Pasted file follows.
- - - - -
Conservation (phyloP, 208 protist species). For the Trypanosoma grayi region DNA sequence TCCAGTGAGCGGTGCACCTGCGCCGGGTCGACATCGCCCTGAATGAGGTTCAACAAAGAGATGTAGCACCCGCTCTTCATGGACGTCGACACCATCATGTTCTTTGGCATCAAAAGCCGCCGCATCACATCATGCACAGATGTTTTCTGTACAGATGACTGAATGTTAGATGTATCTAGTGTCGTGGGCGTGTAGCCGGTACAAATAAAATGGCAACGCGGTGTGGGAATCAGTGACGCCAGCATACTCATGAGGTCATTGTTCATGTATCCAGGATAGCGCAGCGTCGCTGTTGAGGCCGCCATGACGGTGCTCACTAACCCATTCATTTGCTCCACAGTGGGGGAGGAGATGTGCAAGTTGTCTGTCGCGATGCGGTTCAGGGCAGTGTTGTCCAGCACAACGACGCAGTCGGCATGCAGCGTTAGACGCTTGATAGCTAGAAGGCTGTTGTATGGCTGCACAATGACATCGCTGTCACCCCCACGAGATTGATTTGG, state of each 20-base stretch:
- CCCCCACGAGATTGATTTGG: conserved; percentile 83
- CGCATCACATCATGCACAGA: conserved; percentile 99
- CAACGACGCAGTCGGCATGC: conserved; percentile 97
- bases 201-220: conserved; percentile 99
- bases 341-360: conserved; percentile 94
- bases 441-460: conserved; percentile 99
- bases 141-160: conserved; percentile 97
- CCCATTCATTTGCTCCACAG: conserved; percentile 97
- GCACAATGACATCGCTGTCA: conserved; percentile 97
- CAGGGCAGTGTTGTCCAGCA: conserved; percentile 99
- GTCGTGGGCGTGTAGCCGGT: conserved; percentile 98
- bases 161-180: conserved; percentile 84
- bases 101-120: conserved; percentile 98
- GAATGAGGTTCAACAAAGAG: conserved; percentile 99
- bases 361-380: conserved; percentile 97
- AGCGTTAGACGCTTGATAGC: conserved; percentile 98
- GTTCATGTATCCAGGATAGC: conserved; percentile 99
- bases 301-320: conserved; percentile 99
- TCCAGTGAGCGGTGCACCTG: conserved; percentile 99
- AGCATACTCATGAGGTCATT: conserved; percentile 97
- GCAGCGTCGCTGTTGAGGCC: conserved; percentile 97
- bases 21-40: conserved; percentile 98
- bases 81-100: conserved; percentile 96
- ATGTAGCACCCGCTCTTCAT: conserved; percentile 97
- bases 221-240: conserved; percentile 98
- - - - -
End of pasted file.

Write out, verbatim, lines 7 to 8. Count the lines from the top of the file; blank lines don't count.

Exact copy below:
- bases 441-460: conserved; percentile 99
- bases 141-160: conserved; percentile 97